When it comes to goats you need to be ready for anything! This is the 3rd part in a series of posts about what supplies you should always keep at home- just in case!

The following is a list of the top goat care supplies you should keep in your cabinet or barn, either for basic care or for-emergency-use.

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Goat Care Supplies to Keep on Hand

 

Betadine/iodine

There are so many uses for Betadine. It is a general antiseptic that is used for dipping the cords of newborn kids, cleaning out wounds or other infected or dirty areas. It will help keep pathogens from entering your goat’s body and causing problems.

 

Blood Stop Powder

Blood Stop Powder is exactly what it sounds like: a powder you sprinkle on wounds to help them clot and stop the blood flow.

It has been extremely helpful when I find my buck with a bloody face after getting a little too rambunctious with his herdmates and breaking one of his spurs off or when I accidentally cut too deep during a hoof trimming session.

There are some kitchen based alternatives, but I find if I rely on these they always seem to be out when I need them. So I keep my bottle of blood stop powder in the cabinet with all the rest of my medical and health supplies.

 

Udder Butter

Udder Butter isn’t just for your milking does! Although it is great for soothing udders, I use my tub for all sorts of skin ailments and issues. Sores or fly bites, scratches from thorny plants, dry winter udders. It’s also great for your own hands after a winter milking session!

 

If you are new to goats, I recommend reading up as much as you can before you purchase. You can find a lot of articles here on The Free Range Life that will teach you about goat care and be sure to check out The Busy Homesteader’s Goat Management Binder– it’s full of to-do lists, checklists, record keeping sheets, and resource pages that will get your new goat herd off to a great start!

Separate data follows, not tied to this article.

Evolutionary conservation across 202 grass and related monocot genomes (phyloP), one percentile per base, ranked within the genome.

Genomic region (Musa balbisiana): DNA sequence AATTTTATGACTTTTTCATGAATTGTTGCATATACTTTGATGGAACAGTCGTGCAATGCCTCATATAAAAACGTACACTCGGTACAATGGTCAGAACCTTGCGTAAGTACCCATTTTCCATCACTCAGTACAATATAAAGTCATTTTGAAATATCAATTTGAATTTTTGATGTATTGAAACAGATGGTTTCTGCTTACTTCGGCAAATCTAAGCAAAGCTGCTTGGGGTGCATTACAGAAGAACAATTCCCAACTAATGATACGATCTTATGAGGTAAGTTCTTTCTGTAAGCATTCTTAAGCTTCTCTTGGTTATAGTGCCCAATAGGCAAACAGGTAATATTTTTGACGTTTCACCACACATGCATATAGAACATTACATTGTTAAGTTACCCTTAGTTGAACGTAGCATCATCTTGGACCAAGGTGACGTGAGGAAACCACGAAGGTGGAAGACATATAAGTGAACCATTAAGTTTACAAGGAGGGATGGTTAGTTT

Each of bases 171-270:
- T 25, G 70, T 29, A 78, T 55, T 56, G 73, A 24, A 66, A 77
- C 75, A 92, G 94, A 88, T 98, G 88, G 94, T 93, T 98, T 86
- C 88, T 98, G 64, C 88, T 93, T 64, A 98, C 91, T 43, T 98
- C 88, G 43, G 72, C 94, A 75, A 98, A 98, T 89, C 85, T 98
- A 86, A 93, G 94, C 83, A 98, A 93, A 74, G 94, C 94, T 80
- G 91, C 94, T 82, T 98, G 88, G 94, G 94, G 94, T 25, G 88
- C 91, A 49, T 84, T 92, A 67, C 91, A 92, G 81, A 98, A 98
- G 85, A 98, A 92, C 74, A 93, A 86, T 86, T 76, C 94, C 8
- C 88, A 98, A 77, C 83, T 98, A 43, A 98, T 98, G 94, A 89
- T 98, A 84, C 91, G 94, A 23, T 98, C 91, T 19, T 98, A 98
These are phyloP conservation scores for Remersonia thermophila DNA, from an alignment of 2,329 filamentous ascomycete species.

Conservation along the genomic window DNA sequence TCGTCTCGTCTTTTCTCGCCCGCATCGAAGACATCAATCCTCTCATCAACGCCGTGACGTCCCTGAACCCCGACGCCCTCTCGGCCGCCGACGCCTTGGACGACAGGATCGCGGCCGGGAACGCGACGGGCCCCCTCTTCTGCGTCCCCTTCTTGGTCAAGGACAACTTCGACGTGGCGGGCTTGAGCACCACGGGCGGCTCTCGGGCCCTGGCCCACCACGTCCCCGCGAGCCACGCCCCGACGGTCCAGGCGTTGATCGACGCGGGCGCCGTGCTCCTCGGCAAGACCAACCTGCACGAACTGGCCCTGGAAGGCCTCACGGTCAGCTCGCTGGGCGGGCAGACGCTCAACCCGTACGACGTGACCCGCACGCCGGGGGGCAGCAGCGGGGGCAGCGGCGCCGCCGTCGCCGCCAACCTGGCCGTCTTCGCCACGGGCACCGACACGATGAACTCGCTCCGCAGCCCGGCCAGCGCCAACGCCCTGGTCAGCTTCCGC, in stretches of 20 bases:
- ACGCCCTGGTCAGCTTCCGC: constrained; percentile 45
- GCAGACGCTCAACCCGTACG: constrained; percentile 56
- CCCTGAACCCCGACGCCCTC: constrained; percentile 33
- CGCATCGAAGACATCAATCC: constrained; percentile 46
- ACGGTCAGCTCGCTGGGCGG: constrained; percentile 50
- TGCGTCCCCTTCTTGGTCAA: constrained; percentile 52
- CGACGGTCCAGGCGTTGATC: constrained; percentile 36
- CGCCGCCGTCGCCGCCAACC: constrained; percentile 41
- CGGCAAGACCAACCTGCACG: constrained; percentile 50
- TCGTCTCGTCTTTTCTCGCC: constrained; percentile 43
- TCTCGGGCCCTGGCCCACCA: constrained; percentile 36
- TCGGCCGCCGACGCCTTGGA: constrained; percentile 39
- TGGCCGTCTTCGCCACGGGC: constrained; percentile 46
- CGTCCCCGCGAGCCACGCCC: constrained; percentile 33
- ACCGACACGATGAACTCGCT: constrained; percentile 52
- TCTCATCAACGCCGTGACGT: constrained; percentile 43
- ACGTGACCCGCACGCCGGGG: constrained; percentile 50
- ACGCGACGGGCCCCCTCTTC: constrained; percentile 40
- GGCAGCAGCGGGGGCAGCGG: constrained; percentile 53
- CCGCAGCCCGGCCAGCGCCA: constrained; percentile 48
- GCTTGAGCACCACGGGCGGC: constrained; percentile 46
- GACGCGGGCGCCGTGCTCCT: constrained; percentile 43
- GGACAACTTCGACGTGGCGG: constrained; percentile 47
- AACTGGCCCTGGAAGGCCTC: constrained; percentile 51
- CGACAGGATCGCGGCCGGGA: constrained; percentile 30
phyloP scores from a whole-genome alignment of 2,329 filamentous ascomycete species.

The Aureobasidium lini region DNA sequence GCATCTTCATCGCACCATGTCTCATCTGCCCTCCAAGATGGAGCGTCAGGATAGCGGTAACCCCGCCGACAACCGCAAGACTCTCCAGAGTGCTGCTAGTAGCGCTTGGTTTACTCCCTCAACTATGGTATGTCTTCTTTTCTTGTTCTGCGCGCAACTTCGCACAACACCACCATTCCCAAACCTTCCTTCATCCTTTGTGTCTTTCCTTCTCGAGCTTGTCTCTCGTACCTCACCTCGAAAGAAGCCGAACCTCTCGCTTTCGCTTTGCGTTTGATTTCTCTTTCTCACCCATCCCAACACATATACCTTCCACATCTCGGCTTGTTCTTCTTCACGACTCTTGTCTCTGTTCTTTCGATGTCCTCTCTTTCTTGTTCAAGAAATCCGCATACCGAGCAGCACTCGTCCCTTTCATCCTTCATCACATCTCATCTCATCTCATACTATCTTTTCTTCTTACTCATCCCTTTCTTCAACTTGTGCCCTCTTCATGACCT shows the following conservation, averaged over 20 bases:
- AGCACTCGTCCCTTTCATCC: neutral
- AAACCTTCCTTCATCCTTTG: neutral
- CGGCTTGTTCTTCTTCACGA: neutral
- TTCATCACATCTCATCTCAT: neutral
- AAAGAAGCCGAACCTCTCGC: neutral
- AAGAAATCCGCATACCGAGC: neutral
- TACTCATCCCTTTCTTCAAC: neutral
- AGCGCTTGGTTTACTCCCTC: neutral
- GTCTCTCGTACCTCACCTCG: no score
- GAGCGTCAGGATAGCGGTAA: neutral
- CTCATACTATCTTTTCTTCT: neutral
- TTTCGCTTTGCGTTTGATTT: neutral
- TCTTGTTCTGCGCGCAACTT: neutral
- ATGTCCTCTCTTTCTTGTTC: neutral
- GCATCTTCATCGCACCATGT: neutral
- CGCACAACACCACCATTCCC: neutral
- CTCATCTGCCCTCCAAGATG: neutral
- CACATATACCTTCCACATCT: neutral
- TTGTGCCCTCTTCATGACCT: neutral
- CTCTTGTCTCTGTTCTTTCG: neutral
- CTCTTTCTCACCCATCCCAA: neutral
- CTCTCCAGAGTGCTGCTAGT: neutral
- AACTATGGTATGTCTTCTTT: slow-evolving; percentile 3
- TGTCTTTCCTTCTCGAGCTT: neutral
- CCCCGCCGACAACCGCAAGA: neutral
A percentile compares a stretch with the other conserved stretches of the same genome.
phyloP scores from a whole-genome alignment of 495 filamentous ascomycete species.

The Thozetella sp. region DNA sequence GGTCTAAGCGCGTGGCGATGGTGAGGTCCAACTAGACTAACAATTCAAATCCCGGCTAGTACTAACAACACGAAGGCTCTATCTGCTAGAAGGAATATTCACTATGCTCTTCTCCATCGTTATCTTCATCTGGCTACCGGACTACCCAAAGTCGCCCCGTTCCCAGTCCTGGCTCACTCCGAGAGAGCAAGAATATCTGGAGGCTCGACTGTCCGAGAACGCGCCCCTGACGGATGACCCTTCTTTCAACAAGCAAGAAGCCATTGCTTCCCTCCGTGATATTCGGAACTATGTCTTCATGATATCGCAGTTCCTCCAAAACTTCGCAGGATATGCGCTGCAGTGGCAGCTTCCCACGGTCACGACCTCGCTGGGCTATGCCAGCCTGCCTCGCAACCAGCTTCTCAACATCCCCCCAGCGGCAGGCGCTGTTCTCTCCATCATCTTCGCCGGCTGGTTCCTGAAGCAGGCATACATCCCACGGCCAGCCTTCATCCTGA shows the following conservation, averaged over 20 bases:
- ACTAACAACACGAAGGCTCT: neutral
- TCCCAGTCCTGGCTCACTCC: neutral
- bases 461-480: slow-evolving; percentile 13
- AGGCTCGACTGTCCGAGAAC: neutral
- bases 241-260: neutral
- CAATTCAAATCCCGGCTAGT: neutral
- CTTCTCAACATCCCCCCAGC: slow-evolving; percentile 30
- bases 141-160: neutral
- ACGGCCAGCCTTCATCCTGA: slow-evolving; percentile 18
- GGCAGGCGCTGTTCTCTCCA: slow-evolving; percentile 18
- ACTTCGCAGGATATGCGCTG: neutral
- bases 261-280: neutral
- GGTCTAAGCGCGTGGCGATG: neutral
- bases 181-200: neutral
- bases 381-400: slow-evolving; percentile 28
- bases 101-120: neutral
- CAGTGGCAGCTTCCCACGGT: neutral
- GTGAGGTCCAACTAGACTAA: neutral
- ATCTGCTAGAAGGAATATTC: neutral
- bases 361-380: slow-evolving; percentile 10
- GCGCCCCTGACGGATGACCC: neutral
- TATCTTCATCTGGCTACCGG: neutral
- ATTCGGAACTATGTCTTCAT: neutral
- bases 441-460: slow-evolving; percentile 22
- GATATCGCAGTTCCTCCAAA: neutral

Syringes

We keep syringes in all sizes- from large 100mL to small 2.5 mL. We use them for dosing medications- with or without needles and also drenching liquids that may not be a goat’s favorite thing to drink.

Be sure to keep a stash of sterile ones for injections and used, but clean ones- for oral or topical use.

 

Needles

We keep a box of a couple different sized needles for those emergency needs that arise and we need to give our goats injections- NOW!

We use them for Vitamin B injections, antibiotics, pulling out wormer medications (many are labeled for injection but used orally in goats). We keep 18 and 21 gauge needles on hand most often.

 

goat care supplies

 

Drenching gun

For those large amounts or really nasty liquids, a drenching gun is indispensable.

The long skinny tip makes it easy to get the liquids way back into your goat’s mouth where they won’t be able to spit it out and there’s also the added bonus of being able to keep your fingers far away from those sharp back teeth.

Related Reading: How to Copper Bolus Your Goat the Easy Way!

 

Thermometer

This is a given when it comes to owning most animals. An animals temp is your first clue when it comes to many illnesses.

We just use a digital one meant for human use- just make sure you keep your animal thermometer and your people thermometer separate!!

 

Hoof trimmers

Goats need their hooves trimmed few times a year to keep their feet healthy. Investing in a good, sharp pair of trimmers is a must. We have a couple in our shed since one always seems to be misplaced- usually taken into the barn to cut twine from a hay bale!

 

Elastic bandages

These bandages are great for injuries or wounds that need to be covered and kept clean and dry.

We keep Vet Wrap on hand for that rambunctious buck with the bloody spur and need to hold a bandage on for a few hours or more. It’s basically a ACE bandage that is sticky, and it can be used for all animals not just goats.

We’ve even used it to splint a chick with spraddle leg.

 

Related Reading: Diagnosing and Treating Scours in Goats

 

Number for a good large animal vet

Of course. You don’t want to own any large animal without a vet in your corner. They can get themselves into trouble- injury, poisoned, birthing- and you need someone knowledgeable to help out.

I’d also add that you should keep the contact info of a few seasoned goat owners too. Their experience can help you out in your time of need!

 

If you are new to goats and researching what you will need, be sure to check out my posts on the medications and nutritional supplements you should also keep on hand!

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